While some experts estimate that 5,000 blacks either fought with the army or supported the American colonists in the War for Independence (there were additional blacks in the navy), none of their descendants has been known to have joined DAR before.
"Many blacks can trace their ancestors back to the colonial period," says Dr. Benjamin Quarles, retired professor of history at Morgan State University in Baltimore. "But their feelings of equality and self-dignity made them too proud to go where they weren't wanted. Many of these patriotic organizations are also social organizations. It's this social aspect that has made it difficult on blacks."
Farmer thinks it possible that some current DAR member has an ancestor among that group. Hers, however, was a white man of English descent who immigrated from Ireland. His progeny included Farmer's maternal great-grandmother, Jennie Daisy Hood, who married Prince Albert Weaver, a black man from Washington, D.C.
Farmers' search, begun after the birth of her son in August, 1975, and pre-dating publication of Alex Haley's best-selling book "Roots," led her through family histories, libraries and government records for nearly a year.
"I would sit waiting for the mail. I'd even wake up dreaming about William Hood," she says.
The DAR genealogical library, open to the public for one reason the society enjoys tax-free status granted by Congress, places a premium on original research. It is also anxious to learn the name of everyone who served in the revolutionary army. A New Jersey researcher recently turned up the names of 36 black soldiers.
As recently as five years ago, the society was still marking "first" where blacks were concerned. The late Air Force Gen. Daniel "Chappie" James Jr., the first black man to deliver the keynote "address at the society's annual convention and quoting from black militant Eldridge Cleaver, drew a standing ovation from his all-white audience. "We do have another mile to run," James told them, "but we have a better track surface now."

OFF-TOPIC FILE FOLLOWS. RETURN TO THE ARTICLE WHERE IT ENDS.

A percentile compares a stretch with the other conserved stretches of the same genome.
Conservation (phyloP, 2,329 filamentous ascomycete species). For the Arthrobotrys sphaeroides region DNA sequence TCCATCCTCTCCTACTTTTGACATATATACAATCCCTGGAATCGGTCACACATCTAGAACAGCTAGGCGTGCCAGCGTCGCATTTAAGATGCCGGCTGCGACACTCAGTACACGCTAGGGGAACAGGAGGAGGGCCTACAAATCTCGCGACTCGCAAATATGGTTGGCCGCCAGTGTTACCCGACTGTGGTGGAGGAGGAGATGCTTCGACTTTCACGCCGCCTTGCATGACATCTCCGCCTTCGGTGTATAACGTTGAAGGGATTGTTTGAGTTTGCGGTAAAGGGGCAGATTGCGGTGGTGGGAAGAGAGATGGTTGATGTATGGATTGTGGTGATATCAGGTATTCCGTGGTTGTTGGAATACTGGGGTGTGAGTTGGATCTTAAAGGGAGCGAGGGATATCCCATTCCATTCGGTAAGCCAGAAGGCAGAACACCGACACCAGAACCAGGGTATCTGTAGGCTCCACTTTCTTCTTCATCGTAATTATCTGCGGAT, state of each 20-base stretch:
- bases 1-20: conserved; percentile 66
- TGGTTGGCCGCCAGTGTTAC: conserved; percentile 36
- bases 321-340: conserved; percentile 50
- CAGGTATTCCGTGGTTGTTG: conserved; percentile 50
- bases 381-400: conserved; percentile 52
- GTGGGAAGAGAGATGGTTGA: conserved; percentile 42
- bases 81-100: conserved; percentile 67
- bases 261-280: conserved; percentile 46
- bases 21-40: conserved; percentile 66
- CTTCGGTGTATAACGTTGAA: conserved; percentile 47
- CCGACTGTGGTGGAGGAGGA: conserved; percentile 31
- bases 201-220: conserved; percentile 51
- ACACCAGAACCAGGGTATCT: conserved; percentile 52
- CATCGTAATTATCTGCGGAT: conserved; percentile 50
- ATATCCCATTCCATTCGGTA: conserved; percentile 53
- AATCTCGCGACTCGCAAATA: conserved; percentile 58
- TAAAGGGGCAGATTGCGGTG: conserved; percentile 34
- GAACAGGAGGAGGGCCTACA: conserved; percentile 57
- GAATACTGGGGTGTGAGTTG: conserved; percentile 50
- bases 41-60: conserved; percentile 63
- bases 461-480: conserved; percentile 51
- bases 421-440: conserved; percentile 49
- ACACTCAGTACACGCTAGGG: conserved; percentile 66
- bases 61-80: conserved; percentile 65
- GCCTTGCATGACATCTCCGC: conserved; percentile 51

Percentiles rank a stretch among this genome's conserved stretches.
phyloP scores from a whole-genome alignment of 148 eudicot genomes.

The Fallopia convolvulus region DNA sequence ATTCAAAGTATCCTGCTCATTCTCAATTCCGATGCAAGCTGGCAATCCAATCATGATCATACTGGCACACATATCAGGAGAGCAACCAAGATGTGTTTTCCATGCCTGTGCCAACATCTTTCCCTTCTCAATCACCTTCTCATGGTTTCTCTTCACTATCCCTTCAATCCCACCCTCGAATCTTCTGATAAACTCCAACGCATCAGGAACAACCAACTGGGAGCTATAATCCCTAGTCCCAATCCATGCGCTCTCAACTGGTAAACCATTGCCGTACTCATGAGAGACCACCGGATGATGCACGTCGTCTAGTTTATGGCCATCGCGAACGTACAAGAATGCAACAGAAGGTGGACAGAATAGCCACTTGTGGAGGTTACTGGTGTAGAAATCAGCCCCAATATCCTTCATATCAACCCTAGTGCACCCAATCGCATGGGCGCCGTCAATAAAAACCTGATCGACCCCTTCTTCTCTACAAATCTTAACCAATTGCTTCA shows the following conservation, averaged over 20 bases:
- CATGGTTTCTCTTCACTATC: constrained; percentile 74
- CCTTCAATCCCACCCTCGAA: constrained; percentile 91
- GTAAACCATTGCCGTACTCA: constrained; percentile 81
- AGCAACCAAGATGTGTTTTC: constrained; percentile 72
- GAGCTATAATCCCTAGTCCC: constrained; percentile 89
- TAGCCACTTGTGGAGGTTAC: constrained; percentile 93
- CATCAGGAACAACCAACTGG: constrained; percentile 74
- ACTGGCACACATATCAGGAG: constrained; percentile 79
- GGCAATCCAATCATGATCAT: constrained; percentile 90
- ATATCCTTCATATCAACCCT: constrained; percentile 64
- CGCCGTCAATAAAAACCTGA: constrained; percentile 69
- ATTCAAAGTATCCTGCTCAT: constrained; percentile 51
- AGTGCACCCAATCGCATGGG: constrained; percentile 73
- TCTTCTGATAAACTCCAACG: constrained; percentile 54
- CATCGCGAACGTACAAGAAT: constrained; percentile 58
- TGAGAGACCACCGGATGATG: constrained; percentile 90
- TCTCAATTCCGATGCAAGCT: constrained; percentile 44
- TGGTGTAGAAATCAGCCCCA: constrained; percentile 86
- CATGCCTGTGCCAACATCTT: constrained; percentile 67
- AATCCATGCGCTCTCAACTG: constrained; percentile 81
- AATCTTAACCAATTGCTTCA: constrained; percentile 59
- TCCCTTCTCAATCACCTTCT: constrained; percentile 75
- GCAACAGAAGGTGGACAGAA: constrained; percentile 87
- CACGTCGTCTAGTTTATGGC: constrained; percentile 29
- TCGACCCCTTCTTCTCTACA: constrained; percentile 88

It is the society superannuated image - not its traditional conservative one - that concerns Bayliss, however.
"I am not ashamed that it is a conservative organization," she says.
Neither, apparently, are the 4,000 delegates and members who voted this week on a slate of resolutions which included renewed opposition to the Equal Rights Amendment (and extension of its March 22, 1979, deadline) and to the Panama Canal treaties by calling for action by the U.S. House of Representatives and in the courts.
Serving as chairman of the society's national defense committee is conservative Phyllis Schlafly, arch foe of both ERA and the Panama Canal treaties. Baylies believes Schlafly's highly visible committee post has no effect on the society's public image.
Farmer, on the other hand, while steering clear of political controversy, thinks it is essential for the DAR to rethink its image as influenced from within.
"I can see they (the society) have a lot of updating to do," she says, describing her own outlook as "modern." "But I've also considered all the negative criticism about the group. It is evident that they are still going strong."